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Suzanne, Therapist, LCSW
Category: Relationship
Satisfied Customers: 919
Experience:  Experienced in treating trauma, relationship issues, co-dependency
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Hello Suzanne - Your advice was very helpful to me. My sister

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Hello Suzanne - Your advice was very helpful to me. My sister is about to get her eviction notice anytime now. She says she will have to move in with me and store her things in my garage if I won't pay her rent. She also is saying that when she moves in here she won't be able to look for a job because she will not have a place to get ready. She could share a bathroom with my daughter. I don't know why she says she won't have a place to get ready??? Should we let her move-in and for how long?
Submitted: 7 years ago.
Category: Relationship
Expert:  Suzanne replied 7 years ago.
Hello again!

Wow, she is certainly giving you an indication of her intentions...if she moves in, it will be your fault that she doesn't have a job because she won't have a private bathroom.

I believe there will be nothing but heartache, stress and if I remember correctly, problems with your husband if she move in.

She is setting the conditions for living in your house! That's your right, not hers.

You will end up supporting her, as she has no intention of finding a job. She has a private bath now in her own place, and she hasn't found one. The bath issue is an absurd excuse.

Once she is in your house, can you afford to give her money, put gas in her car if she has one, feed her, and cover the extras utilities without her contributing? Will your husband agree to this?

Please don't convince yourself that if she is under your roof you will be able to encourage or change her. It won't happen. Period.

You could end up supporting her until the end of her life...another 20 years or so. Is this what you want your children to grow up with as a role model... That it's okay to just sit back and let everyone else take care of you, and to take no responsibility for your own actions?

Although your intentions are to help, allowing her to move in will be enabling, and will cause a great deal of stress in your personal life. The idea of having someone living with you is very different than the reality of her being in your living room day after day for years.

Your first duty is to the family you have formed with your husband. Will they be happy when there is less money to go around because you're now supporting your sister?

My strong advice is to say "No, we can't accommodate you living here. I know that you will be able to figure out something else." And then be quiet. She will rage, but don't be bullied or emotionally blackmailed. She is a fully functioning adult, and it is her responsibility to act like one. And it is yours to stay focused on those who really are your responsibility--your children and husband.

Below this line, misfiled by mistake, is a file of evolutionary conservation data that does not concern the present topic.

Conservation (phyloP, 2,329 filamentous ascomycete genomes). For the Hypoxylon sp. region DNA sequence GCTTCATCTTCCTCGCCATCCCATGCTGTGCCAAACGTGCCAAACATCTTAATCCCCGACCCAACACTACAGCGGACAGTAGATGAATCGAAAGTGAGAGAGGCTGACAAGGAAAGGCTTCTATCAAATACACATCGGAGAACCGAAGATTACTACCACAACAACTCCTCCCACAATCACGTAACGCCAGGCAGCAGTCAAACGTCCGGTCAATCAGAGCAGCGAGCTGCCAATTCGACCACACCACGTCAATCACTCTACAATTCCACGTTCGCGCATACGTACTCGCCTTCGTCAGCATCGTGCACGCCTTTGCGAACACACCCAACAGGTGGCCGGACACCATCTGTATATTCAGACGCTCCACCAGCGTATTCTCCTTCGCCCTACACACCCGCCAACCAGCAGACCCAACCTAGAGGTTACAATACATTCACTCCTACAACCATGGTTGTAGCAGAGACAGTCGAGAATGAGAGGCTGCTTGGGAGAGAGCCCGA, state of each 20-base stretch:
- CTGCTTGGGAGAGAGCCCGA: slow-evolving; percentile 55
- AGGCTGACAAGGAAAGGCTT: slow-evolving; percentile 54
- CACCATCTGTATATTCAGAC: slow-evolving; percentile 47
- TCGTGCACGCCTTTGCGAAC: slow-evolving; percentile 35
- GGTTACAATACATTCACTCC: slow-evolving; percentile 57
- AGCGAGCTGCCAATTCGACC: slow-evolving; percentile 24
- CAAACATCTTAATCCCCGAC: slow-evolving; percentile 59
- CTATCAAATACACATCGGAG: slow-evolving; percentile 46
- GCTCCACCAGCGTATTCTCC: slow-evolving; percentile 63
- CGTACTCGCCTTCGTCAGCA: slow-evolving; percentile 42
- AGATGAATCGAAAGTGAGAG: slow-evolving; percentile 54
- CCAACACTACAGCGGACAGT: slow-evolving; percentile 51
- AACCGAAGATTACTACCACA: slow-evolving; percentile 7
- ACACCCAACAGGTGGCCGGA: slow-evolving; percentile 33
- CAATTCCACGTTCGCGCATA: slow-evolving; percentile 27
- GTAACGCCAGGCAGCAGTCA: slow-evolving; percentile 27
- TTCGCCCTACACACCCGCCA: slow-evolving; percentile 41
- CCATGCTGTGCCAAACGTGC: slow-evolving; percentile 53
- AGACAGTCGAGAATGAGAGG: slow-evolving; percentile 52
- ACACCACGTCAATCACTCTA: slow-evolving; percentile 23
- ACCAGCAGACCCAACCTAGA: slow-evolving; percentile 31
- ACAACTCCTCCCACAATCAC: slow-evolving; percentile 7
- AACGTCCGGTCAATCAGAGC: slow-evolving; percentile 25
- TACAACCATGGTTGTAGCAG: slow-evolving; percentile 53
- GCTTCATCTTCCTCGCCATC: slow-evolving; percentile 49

Here is a link to an article on enabling (I like the article, but have no knowledge of the things for sale on the site) . Much of what you will find on co-dependency and enabling will refer to alcohol or drugs...just insert the word "entitled" or "manipulative" instead while you're reading. Here's another good article as well.

Hopefully these descriptions will help you realize that your intentions, although good-hearted, will in the end cause only more problems for both her and you.

Take care of you and yours, and give her credit for being able to take care of herself if she chooses to...
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Customer: replied 7 years ago.
I forgot to mention that my sister has bi-Polar symptoms. One of my brothers has been diagnosed as bi-polar. One day she is in a good mood and then the next day it's bad. I often turn off my phone to get some peace. Then she leaves rude messages on my cell phone.
Expert:  Suzanne replied 7 years ago.
Bi-polar disorder does tend to run in families. If, in fact, she has it, she would seem to be a rapid-cycler. Typical bi-polar tends to involve long periods of serious depression alternating with periods of euphoria, and going for days with no sleep. Some people don't follow this pattern and cycle much faster.

Perhaps your brother should talk to her about may be easier to accept from someone else who has it. He could tell her about treatment options. Without medication, if she is bipolar, she will continue to be unstable.

She should apply for Medicaid while she is on her own...and then she could--if she gets a psychiatrist to confirm the bipolar diagnosis--perhaps move into a group home or assisted living for people with mental illness.

However, the fact that she may or may not be bipolar doesn't solve or change the problem at hand. Moving her with her unstable moods into your home sounds like a recipe for disaster.

I know this is hard for you, but not as hard as the consequences in the future if you take responsibility for her life...
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